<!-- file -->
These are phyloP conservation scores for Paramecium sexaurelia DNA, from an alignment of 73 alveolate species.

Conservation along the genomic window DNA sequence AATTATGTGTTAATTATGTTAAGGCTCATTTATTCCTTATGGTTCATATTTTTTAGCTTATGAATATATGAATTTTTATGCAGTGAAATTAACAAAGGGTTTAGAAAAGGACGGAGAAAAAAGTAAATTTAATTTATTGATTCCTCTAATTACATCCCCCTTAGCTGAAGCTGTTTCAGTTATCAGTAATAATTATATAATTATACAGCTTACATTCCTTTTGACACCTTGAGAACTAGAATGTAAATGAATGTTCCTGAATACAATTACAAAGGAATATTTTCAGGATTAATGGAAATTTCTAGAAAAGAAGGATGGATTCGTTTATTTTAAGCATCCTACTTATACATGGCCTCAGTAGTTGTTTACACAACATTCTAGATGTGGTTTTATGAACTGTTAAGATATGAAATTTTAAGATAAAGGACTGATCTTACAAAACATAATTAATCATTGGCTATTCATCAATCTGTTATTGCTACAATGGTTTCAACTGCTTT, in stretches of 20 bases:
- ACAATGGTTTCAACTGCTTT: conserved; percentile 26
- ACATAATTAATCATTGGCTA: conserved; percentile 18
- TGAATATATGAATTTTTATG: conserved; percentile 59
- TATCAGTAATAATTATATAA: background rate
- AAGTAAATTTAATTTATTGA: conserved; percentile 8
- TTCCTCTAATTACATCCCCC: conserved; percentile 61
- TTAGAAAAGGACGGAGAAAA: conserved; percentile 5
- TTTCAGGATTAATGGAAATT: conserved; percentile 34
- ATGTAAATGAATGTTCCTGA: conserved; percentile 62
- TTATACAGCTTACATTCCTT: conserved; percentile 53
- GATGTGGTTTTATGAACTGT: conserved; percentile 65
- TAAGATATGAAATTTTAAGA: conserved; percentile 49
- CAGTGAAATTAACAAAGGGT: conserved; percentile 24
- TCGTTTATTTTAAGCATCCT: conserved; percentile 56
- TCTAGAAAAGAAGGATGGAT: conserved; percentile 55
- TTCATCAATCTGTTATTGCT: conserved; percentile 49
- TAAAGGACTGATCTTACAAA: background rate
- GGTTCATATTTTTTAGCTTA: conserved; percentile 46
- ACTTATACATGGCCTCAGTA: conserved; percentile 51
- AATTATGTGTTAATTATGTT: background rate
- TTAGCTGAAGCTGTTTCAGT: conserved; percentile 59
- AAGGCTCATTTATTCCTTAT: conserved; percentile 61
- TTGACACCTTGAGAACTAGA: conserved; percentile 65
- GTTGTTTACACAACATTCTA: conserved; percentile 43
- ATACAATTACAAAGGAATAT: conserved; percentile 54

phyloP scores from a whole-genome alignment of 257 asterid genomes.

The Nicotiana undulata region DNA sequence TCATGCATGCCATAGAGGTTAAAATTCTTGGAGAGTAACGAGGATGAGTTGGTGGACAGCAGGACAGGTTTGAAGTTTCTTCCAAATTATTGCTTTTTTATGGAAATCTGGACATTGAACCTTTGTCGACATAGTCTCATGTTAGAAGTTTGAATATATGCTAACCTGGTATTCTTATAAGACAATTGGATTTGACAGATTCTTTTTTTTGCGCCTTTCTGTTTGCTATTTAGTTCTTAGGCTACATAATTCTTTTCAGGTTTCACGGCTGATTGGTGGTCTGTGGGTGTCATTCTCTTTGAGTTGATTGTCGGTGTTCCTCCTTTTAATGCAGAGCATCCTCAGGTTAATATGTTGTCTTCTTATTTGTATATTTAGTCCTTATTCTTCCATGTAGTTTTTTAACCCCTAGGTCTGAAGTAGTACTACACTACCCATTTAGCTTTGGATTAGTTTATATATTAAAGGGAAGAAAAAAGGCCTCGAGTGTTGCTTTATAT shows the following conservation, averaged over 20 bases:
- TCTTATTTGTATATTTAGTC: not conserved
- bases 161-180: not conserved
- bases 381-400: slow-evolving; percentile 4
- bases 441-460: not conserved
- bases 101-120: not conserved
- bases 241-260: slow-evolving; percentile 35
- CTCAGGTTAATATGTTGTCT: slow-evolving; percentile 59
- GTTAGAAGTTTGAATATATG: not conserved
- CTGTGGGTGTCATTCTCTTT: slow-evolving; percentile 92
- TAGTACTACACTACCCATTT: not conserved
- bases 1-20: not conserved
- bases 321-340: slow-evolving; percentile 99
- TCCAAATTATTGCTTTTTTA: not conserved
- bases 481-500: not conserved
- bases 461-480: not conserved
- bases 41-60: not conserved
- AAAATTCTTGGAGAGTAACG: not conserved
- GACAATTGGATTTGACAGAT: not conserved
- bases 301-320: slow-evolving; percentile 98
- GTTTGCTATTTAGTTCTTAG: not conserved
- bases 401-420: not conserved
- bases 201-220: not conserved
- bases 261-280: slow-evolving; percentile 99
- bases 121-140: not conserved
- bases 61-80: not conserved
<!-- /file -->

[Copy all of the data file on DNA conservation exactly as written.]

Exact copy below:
These are phyloP conservation scores for Paramecium sexaurelia DNA, from an alignment of 73 alveolate species.

Conservation along the genomic window DNA sequence AATTATGTGTTAATTATGTTAAGGCTCATTTATTCCTTATGGTTCATATTTTTTAGCTTATGAATATATGAATTTTTATGCAGTGAAATTAACAAAGGGTTTAGAAAAGGACGGAGAAAAAAGTAAATTTAATTTATTGATTCCTCTAATTACATCCCCCTTAGCTGAAGCTGTTTCAGTTATCAGTAATAATTATATAATTATACAGCTTACATTCCTTTTGACACCTTGAGAACTAGAATGTAAATGAATGTTCCTGAATACAATTACAAAGGAATATTTTCAGGATTAATGGAAATTTCTAGAAAAGAAGGATGGATTCGTTTATTTTAAGCATCCTACTTATACATGGCCTCAGTAGTTGTTTACACAACATTCTAGATGTGGTTTTATGAACTGTTAAGATATGAAATTTTAAGATAAAGGACTGATCTTACAAAACATAATTAATCATTGGCTATTCATCAATCTGTTATTGCTACAATGGTTTCAACTGCTTT, in stretches of 20 bases:
- ACAATGGTTTCAACTGCTTT: conserved; percentile 26
- ACATAATTAATCATTGGCTA: conserved; percentile 18
- TGAATATATGAATTTTTATG: conserved; percentile 59
- TATCAGTAATAATTATATAA: background rate
- AAGTAAATTTAATTTATTGA: conserved; percentile 8
- TTCCTCTAATTACATCCCCC: conserved; percentile 61
- TTAGAAAAGGACGGAGAAAA: conserved; percentile 5
- TTTCAGGATTAATGGAAATT: conserved; percentile 34
- ATGTAAATGAATGTTCCTGA: conserved; percentile 62
- TTATACAGCTTACATTCCTT: conserved; percentile 53
- GATGTGGTTTTATGAACTGT: conserved; percentile 65
- TAAGATATGAAATTTTAAGA: conserved; percentile 49
- CAGTGAAATTAACAAAGGGT: conserved; percentile 24
- TCGTTTATTTTAAGCATCCT: conserved; percentile 56
- TCTAGAAAAGAAGGATGGAT: conserved; percentile 55
- TTCATCAATCTGTTATTGCT: conserved; percentile 49
- TAAAGGACTGATCTTACAAA: background rate
- GGTTCATATTTTTTAGCTTA: conserved; percentile 46
- ACTTATACATGGCCTCAGTA: conserved; percentile 51
- AATTATGTGTTAATTATGTT: background rate
- TTAGCTGAAGCTGTTTCAGT: conserved; percentile 59
- AAGGCTCATTTATTCCTTAT: conserved; percentile 61
- TTGACACCTTGAGAACTAGA: conserved; percentile 65
- GTTGTTTACACAACATTCTA: conserved; percentile 43
- ATACAATTACAAAGGAATAT: conserved; percentile 54

phyloP scores from a whole-genome alignment of 257 asterid genomes.

The Nicotiana undulata region DNA sequence TCATGCATGCCATAGAGGTTAAAATTCTTGGAGAGTAACGAGGATGAGTTGGTGGACAGCAGGACAGGTTTGAAGTTTCTTCCAAATTATTGCTTTTTTATGGAAATCTGGACATTGAACCTTTGTCGACATAGTCTCATGTTAGAAGTTTGAATATATGCTAACCTGGTATTCTTATAAGACAATTGGATTTGACAGATTCTTTTTTTTGCGCCTTTCTGTTTGCTATTTAGTTCTTAGGCTACATAATTCTTTTCAGGTTTCACGGCTGATTGGTGGTCTGTGGGTGTCATTCTCTTTGAGTTGATTGTCGGTGTTCCTCCTTTTAATGCAGAGCATCCTCAGGTTAATATGTTGTCTTCTTATTTGTATATTTAGTCCTTATTCTTCCATGTAGTTTTTTAACCCCTAGGTCTGAAGTAGTACTACACTACCCATTTAGCTTTGGATTAGTTTATATATTAAAGGGAAGAAAAAAGGCCTCGAGTGTTGCTTTATAT shows the following conservation, averaged over 20 bases:
- TCTTATTTGTATATTTAGTC: not conserved
- bases 161-180: not conserved
- bases 381-400: slow-evolving; percentile 4
- bases 441-460: not conserved
- bases 101-120: not conserved
- bases 241-260: slow-evolving; percentile 35
- CTCAGGTTAATATGTTGTCT: slow-evolving; percentile 59
- GTTAGAAGTTTGAATATATG: not conserved
- CTGTGGGTGTCATTCTCTTT: slow-evolving; percentile 92
- TAGTACTACACTACCCATTT: not conserved
- bases 1-20: not conserved
- bases 321-340: slow-evolving; percentile 99
- TCCAAATTATTGCTTTTTTA: not conserved
- bases 481-500: not conserved
- bases 461-480: not conserved
- bases 41-60: not conserved
- AAAATTCTTGGAGAGTAACG: not conserved
- GACAATTGGATTTGACAGAT: not conserved
- bases 301-320: slow-evolving; percentile 98
- GTTTGCTATTTAGTTCTTAG: not conserved
- bases 401-420: not conserved
- bases 201-220: not conserved
- bases 261-280: slow-evolving; percentile 99
- bases 121-140: not conserved
- bases 61-80: not conserved